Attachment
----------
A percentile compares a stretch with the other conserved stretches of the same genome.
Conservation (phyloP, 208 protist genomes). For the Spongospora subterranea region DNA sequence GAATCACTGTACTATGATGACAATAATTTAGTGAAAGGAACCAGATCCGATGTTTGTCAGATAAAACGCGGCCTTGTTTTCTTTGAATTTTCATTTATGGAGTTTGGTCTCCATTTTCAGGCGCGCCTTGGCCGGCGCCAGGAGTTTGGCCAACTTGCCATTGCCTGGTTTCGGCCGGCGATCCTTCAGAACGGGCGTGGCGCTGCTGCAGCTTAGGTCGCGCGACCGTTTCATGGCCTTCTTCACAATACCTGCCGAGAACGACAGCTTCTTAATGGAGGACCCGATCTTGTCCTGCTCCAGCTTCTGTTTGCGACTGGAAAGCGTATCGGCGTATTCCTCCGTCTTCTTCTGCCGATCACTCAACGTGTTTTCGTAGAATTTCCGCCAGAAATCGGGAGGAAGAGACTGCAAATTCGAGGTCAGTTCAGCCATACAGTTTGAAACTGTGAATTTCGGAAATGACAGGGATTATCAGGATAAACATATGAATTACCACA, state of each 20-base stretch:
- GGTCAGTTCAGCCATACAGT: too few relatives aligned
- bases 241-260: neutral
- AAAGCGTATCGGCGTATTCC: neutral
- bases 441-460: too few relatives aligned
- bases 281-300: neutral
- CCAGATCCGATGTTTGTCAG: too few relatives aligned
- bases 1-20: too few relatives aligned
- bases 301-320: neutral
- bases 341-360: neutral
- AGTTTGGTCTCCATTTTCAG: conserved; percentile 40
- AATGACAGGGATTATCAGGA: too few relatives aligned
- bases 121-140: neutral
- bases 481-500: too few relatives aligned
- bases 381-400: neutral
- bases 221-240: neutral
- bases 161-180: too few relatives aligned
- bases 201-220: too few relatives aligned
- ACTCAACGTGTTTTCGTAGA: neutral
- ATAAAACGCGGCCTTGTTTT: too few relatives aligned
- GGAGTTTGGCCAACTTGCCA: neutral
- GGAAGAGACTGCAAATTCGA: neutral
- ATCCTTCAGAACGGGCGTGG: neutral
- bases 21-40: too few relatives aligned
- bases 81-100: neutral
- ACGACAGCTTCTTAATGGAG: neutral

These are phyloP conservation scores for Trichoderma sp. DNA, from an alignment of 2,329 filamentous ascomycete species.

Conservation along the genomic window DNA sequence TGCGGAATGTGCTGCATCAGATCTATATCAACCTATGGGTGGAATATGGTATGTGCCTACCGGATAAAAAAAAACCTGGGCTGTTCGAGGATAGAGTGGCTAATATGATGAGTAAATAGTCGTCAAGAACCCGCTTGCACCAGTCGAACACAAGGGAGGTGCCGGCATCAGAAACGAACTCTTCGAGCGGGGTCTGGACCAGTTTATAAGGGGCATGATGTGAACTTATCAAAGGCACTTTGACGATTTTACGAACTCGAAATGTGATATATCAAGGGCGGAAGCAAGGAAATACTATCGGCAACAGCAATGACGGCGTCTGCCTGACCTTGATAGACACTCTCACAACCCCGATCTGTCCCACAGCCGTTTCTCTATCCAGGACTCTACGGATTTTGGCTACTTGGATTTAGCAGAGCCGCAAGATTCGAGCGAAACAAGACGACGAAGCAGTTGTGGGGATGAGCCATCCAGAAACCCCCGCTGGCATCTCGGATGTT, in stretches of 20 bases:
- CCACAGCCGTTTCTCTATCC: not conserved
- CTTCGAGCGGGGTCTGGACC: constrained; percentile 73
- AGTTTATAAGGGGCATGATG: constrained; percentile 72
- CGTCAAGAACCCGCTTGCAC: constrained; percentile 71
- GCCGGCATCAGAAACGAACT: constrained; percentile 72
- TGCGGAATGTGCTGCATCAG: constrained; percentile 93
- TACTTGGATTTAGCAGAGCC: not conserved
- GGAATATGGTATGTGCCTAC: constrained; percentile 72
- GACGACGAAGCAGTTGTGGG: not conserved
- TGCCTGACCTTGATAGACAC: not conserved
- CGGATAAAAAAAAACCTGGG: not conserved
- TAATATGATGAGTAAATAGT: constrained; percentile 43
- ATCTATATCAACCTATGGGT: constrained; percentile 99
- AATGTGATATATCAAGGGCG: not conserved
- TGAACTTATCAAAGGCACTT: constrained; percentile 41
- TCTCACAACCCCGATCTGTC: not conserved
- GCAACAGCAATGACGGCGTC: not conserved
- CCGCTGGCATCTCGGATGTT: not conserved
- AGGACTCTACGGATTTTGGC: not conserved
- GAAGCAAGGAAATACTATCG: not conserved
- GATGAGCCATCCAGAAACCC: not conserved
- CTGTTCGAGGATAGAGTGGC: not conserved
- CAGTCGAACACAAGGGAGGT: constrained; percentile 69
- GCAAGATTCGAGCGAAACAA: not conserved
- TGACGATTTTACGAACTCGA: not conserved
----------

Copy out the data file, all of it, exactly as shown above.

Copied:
A percentile compares a stretch with the other conserved stretches of the same genome.
Conservation (phyloP, 208 protist genomes). For the Spongospora subterranea region DNA sequence GAATCACTGTACTATGATGACAATAATTTAGTGAAAGGAACCAGATCCGATGTTTGTCAGATAAAACGCGGCCTTGTTTTCTTTGAATTTTCATTTATGGAGTTTGGTCTCCATTTTCAGGCGCGCCTTGGCCGGCGCCAGGAGTTTGGCCAACTTGCCATTGCCTGGTTTCGGCCGGCGATCCTTCAGAACGGGCGTGGCGCTGCTGCAGCTTAGGTCGCGCGACCGTTTCATGGCCTTCTTCACAATACCTGCCGAGAACGACAGCTTCTTAATGGAGGACCCGATCTTGTCCTGCTCCAGCTTCTGTTTGCGACTGGAAAGCGTATCGGCGTATTCCTCCGTCTTCTTCTGCCGATCACTCAACGTGTTTTCGTAGAATTTCCGCCAGAAATCGGGAGGAAGAGACTGCAAATTCGAGGTCAGTTCAGCCATACAGTTTGAAACTGTGAATTTCGGAAATGACAGGGATTATCAGGATAAACATATGAATTACCACA, state of each 20-base stretch:
- GGTCAGTTCAGCCATACAGT: too few relatives aligned
- bases 241-260: neutral
- AAAGCGTATCGGCGTATTCC: neutral
- bases 441-460: too few relatives aligned
- bases 281-300: neutral
- CCAGATCCGATGTTTGTCAG: too few relatives aligned
- bases 1-20: too few relatives aligned
- bases 301-320: neutral
- bases 341-360: neutral
- AGTTTGGTCTCCATTTTCAG: conserved; percentile 40
- AATGACAGGGATTATCAGGA: too few relatives aligned
- bases 121-140: neutral
- bases 481-500: too few relatives aligned
- bases 381-400: neutral
- bases 221-240: neutral
- bases 161-180: too few relatives aligned
- bases 201-220: too few relatives aligned
- ACTCAACGTGTTTTCGTAGA: neutral
- ATAAAACGCGGCCTTGTTTT: too few relatives aligned
- GGAGTTTGGCCAACTTGCCA: neutral
- GGAAGAGACTGCAAATTCGA: neutral
- ATCCTTCAGAACGGGCGTGG: neutral
- bases 21-40: too few relatives aligned
- bases 81-100: neutral
- ACGACAGCTTCTTAATGGAG: neutral

These are phyloP conservation scores for Trichoderma sp. DNA, from an alignment of 2,329 filamentous ascomycete species.

Conservation along the genomic window DNA sequence TGCGGAATGTGCTGCATCAGATCTATATCAACCTATGGGTGGAATATGGTATGTGCCTACCGGATAAAAAAAAACCTGGGCTGTTCGAGGATAGAGTGGCTAATATGATGAGTAAATAGTCGTCAAGAACCCGCTTGCACCAGTCGAACACAAGGGAGGTGCCGGCATCAGAAACGAACTCTTCGAGCGGGGTCTGGACCAGTTTATAAGGGGCATGATGTGAACTTATCAAAGGCACTTTGACGATTTTACGAACTCGAAATGTGATATATCAAGGGCGGAAGCAAGGAAATACTATCGGCAACAGCAATGACGGCGTCTGCCTGACCTTGATAGACACTCTCACAACCCCGATCTGTCCCACAGCCGTTTCTCTATCCAGGACTCTACGGATTTTGGCTACTTGGATTTAGCAGAGCCGCAAGATTCGAGCGAAACAAGACGACGAAGCAGTTGTGGGGATGAGCCATCCAGAAACCCCCGCTGGCATCTCGGATGTT, in stretches of 20 bases:
- CCACAGCCGTTTCTCTATCC: not conserved
- CTTCGAGCGGGGTCTGGACC: constrained; percentile 73
- AGTTTATAAGGGGCATGATG: constrained; percentile 72
- CGTCAAGAACCCGCTTGCAC: constrained; percentile 71
- GCCGGCATCAGAAACGAACT: constrained; percentile 72
- TGCGGAATGTGCTGCATCAG: constrained; percentile 93
- TACTTGGATTTAGCAGAGCC: not conserved
- GGAATATGGTATGTGCCTAC: constrained; percentile 72
- GACGACGAAGCAGTTGTGGG: not conserved
- TGCCTGACCTTGATAGACAC: not conserved
- CGGATAAAAAAAAACCTGGG: not conserved
- TAATATGATGAGTAAATAGT: constrained; percentile 43
- ATCTATATCAACCTATGGGT: constrained; percentile 99
- AATGTGATATATCAAGGGCG: not conserved
- TGAACTTATCAAAGGCACTT: constrained; percentile 41
- TCTCACAACCCCGATCTGTC: not conserved
- GCAACAGCAATGACGGCGTC: not conserved
- CCGCTGGCATCTCGGATGTT: not conserved
- AGGACTCTACGGATTTTGGC: not conserved
- GAAGCAAGGAAATACTATCG: not conserved
- GATGAGCCATCCAGAAACCC: not conserved
- CTGTTCGAGGATAGAGTGGC: not conserved
- CAGTCGAACACAAGGGAGGT: constrained; percentile 69
- GCAAGATTCGAGCGAAACAA: not conserved
- TGACGATTTTACGAACTCGA: not conserved